Look at me, lingering outside this murdered church
by Jane Burn
Open your lids, you coal-smut, bitter thing. Undraw the blind
that your plunged doom has set in the lead of your eyes.
Too many years of chimneys, licking their filth on your bricks.
Nobody comes to pluck at your weeds. Look at the pair of us,
our caverns unused. Methodists didn’t build for beauty –
face like a mortuary slab, barren grim of harsh white walls,
let me in and I’ll sing you some saints. God, for me has not
been enough. If I am to believe, daub me some vivid grief,
gouge this wasted cave with a burning of Sacred Hearts.
I will treat this bare render with my own crude litter of faith.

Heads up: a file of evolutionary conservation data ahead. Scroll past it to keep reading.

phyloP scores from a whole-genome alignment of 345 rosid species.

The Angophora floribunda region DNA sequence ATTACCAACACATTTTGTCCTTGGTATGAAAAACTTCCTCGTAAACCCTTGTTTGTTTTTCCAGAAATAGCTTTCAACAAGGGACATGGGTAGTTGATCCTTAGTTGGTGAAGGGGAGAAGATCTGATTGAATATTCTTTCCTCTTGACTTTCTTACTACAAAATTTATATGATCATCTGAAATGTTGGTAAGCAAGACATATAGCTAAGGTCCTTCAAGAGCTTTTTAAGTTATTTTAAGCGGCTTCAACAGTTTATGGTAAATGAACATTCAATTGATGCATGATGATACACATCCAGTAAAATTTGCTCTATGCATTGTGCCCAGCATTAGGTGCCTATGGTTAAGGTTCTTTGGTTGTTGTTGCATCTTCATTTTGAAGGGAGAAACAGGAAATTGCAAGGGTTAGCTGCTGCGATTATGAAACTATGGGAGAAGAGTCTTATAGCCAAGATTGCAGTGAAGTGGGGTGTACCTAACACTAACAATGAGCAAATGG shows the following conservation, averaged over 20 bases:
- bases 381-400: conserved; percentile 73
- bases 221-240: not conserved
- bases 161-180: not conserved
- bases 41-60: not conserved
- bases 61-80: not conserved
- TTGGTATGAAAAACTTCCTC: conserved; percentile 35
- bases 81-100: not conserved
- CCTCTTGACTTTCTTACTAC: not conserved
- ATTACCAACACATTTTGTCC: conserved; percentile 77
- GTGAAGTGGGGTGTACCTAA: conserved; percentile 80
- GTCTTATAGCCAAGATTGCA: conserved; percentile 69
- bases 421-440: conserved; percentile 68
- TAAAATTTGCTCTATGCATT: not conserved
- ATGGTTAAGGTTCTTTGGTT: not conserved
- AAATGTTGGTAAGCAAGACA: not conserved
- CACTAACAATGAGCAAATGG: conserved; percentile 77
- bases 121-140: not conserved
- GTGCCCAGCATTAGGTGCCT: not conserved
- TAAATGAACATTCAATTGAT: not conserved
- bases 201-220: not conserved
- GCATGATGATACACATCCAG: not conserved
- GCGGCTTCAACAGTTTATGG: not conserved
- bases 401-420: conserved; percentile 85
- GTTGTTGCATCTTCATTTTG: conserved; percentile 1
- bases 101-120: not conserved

You were laboured, foundations up by your devout, by the skill
of women and men – they met and worshipped, passed
the plain, small wealth of the humble plate. Against your shell,
I hear the memory of Sunday School, feel the holy flattening
of my arse after hours spent pressed to the hard-wood seat,
colouring between the lines of Gentle Jesus, playing with
the brittle thin of simple, twisted palm. Thus we were made
by a plain religion. I craved the gibber of rosaries, the veils,
the fondant of Communion gowns, the thurible swinging
the fume of dedication up. The wailing visions of Virgin’s smalt,
the tabernacle with its myth of Saviour’s blood. My prayers
will splatter your emptied crypt with a mess of devotion.
My hymns are huge. I am an exorcism. Am here to spew
my devils at your altar’s feet, did not expect to find
the slam and hasp of ailing Gothic doors. I make
what I think is the requisite sign, poking my relic of belly
and tits. An empty cross to show that I already suffered and won.
Open up, you barred and bolted thing.
First published in Strix.